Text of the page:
What the convention accomplished — and the credit for this goes to both sides — was that legal obstacles should be tackled with international cooperation rather than by domestic laws. Though the two sides took extreme positions initially, the need for compromise and cooperation became clear in the spirit of the whole convention, which was designed to end corruption around the globe. Both sides realised, as we plodded on, that without the clauses on assets recovery, the entire convention would fall.

An important sticking point was the insistence of the assets holding countries that it was not enough for the countries making claims to establish that the assets belonged to them. They had to establish also that the assets were illegally obtained before they were transferred to a foreign country. These countries said that it would be difficult to obtain ironclad evidence to prove this because of the very nature of the accretion of assets by people in power. For instance, most of them were dictators who did not leave any trace of evidence of the methods they had used. The eventual compromise was that the assets could be transferred back if the receiving country was the legitimate owner of property acquired through or involved in the commission of offences established in accordance with the convention.

Some of the relevant provisions of the convention are crucial to the question of recovery of assets. It provides that each state party shall take such measures as may be necessary to permit its competent authorities to give effect to an order of confiscation issued by a court of another state party. It also provides for the provisional freezing or seizing of property where there are sufficient grounds for taking such actions in advance of a formal request being received.

The countries that hold assets have been given special responsibilities such as enhanced scrutiny of accounts deposited by those entrusted with prominent public functions to detect suspicious transactions. They are also required to share information with the competent authorities of another state, when necessary, to investigate, claim and recover proceeds of offences.

The UN, through its Office on Drugs and Crime, which leads the fight against illicit drugs and international crime, has been given the responsibility to implement the convention, particularly its assets recovery provisions. But how effective UN assistance is in legal battles in which the holding countries have a vested interest is uncertain. The negotiations showed that they would not part with these assets easily and that they would fight tooth and nail legally before any assets were returned.

Many legal treatises have been written on the provisions of the convention, but the convention was made possible by a political compromise wherein the developed countries obtained a strong convention against corruption in return for conceding that illegally obtained wealth deposited abroad would be returned to its legal owners. In fact, many developing countries signed and ratified UNCAC because of its assets recovery provisions.

Refining India’s approach In the case of India, difficulties may have arisen not in establishing that the sums amassed abroad belong to India, but in proving that the assets were illegally obtained. Our authorities may do well to use the records of the debate in Vienna to prove the strength of the argument by many countries that proof of illegality of acquisition should not be insisted upon. Strictly speaking, this had no relevance to the issue of the return of assets as long as it was evident that they belonged to the countries claiming them. This condition was accepted only because of the insistence that banking regulations in many countries would not permit the return of assets without this.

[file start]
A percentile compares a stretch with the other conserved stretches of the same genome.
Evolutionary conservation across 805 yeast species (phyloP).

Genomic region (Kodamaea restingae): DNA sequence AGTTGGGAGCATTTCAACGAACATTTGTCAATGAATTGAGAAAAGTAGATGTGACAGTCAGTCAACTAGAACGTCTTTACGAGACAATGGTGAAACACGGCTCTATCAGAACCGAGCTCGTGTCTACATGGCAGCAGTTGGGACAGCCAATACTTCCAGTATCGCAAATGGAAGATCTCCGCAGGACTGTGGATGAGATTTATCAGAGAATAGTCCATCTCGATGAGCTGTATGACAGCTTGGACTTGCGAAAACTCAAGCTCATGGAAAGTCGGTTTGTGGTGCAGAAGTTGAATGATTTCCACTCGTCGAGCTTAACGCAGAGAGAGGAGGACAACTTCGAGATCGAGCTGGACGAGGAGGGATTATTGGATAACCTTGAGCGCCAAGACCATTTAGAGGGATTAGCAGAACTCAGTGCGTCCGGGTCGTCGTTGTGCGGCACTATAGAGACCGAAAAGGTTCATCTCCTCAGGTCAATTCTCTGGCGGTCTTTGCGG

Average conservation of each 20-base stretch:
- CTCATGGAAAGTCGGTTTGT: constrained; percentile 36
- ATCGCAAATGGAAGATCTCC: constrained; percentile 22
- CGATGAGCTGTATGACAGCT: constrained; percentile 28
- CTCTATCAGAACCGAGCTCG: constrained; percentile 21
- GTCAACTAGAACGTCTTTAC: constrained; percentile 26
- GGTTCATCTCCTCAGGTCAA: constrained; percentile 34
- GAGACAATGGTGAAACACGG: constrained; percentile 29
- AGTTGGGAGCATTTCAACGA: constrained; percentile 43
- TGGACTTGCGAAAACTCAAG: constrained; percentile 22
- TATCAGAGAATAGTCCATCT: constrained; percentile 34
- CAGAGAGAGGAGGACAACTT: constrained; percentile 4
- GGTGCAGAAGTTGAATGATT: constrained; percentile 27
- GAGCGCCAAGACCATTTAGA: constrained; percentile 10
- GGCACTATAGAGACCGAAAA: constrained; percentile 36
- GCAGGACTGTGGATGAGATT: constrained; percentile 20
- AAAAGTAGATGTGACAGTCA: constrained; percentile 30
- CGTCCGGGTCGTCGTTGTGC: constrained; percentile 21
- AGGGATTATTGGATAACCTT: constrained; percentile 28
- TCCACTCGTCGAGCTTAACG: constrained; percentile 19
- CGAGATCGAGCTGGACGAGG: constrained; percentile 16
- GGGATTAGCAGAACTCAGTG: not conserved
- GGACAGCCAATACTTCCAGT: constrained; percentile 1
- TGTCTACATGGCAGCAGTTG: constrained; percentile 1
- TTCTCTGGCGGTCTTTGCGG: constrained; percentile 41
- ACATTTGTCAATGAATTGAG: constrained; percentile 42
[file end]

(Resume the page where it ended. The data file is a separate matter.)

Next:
The actual recovery since the adoption of the convention has fallen far short of expectations. Only $276.3 million of assets were recovered in 2006-2009 and $147.2 million in 2010-2012 as against the estimated $20 billion to $40 billion stolen every year. In view of this, the parties to the convention have set up a working group to assist in the implementation of the assets recovery provisions of the convention. A working paper prepared for its next meeting in early September this year has listed a large number of legal issues, which need to be addressed. These include the domestic management and disposal of seized and confiscated assets and the management of the return and disposal of assets recovered in the context of international corruption cases. These are the same issues which remained ambivalent at the time of the negotiations.

But the unspoken truth is that the countries making the requests are not inclined to expose the depositors by revealing the modalities of corrupt practices and the countries that have been requested have a vested interest in not returning the assets to their rightful owners. A disconnect persists between national commitments and the actual behaviour of countries at the international level.

(T.P. Sreenivasan, as Permanent Representative of India to the UN, Vienna, chaired the Preparatory Committee for the UN Convention Against Corruption.)